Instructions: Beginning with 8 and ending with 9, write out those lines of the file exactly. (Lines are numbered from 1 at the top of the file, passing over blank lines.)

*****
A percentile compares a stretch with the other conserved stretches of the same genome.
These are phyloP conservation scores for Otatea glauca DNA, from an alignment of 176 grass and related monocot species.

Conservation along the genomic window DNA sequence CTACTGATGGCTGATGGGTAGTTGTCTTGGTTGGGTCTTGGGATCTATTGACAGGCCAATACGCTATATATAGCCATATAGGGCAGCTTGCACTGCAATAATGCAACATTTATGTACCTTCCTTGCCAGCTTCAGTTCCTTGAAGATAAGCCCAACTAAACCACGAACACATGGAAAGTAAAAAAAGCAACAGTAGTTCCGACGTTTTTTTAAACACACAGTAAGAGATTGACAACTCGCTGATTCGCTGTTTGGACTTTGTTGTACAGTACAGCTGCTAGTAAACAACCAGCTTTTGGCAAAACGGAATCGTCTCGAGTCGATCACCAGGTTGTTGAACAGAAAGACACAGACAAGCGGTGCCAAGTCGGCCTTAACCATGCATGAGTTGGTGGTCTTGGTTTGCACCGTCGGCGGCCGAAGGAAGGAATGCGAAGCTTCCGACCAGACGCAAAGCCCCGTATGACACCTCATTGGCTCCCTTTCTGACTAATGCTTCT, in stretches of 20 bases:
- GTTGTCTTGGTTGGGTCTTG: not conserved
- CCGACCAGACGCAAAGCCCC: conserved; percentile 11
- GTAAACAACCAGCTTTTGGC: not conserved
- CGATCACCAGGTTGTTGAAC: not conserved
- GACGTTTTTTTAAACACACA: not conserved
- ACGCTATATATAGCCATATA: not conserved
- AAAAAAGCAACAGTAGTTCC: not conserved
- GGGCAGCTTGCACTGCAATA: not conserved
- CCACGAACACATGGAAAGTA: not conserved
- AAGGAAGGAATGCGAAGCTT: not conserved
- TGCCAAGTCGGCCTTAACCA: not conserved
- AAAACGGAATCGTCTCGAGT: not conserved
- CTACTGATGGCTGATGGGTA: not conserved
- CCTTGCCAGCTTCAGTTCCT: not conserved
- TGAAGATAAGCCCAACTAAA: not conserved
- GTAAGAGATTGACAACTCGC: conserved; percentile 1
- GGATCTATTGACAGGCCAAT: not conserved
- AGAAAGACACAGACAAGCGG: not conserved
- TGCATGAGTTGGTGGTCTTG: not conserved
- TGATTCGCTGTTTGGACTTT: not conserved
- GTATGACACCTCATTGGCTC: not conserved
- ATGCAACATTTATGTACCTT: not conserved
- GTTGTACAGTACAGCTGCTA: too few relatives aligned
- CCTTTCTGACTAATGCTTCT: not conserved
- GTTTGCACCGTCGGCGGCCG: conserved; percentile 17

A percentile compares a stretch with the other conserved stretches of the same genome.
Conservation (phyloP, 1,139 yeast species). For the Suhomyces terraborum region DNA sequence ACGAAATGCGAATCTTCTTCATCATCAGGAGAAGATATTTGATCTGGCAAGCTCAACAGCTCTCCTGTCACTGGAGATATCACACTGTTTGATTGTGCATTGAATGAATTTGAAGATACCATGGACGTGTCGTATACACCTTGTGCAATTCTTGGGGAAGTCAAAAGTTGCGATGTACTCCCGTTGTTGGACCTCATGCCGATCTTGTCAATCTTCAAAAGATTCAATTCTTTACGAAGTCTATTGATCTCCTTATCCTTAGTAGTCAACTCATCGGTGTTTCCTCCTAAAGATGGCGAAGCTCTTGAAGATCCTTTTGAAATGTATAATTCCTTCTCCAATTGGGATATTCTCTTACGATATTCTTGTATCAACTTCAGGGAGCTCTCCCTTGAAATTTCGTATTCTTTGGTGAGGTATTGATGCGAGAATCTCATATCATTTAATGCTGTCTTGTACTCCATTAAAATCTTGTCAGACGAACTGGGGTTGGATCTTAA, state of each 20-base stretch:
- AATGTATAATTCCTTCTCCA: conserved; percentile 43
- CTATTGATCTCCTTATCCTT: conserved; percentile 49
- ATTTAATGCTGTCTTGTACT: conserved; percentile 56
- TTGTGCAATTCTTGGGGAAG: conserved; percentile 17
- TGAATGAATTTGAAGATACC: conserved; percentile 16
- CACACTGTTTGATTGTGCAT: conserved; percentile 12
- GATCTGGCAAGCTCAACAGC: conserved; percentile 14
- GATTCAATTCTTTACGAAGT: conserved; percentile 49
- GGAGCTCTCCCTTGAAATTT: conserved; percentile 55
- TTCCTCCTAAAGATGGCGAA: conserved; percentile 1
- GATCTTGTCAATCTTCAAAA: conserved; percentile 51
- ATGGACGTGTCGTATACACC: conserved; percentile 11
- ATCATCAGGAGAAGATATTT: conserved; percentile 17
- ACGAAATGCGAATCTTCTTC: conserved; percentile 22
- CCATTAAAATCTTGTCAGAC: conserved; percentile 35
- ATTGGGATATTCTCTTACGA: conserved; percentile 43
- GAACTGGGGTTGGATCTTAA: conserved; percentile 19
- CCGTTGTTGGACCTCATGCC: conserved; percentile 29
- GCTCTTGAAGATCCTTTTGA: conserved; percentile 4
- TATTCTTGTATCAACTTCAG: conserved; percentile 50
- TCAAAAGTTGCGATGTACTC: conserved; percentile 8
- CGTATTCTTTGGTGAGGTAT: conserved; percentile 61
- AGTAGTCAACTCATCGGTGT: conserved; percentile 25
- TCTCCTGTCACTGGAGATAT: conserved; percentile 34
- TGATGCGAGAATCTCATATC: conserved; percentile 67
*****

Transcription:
- GACGTTTTTTTAAACACACA: not conserved
- ACGCTATATATAGCCATATA: not conserved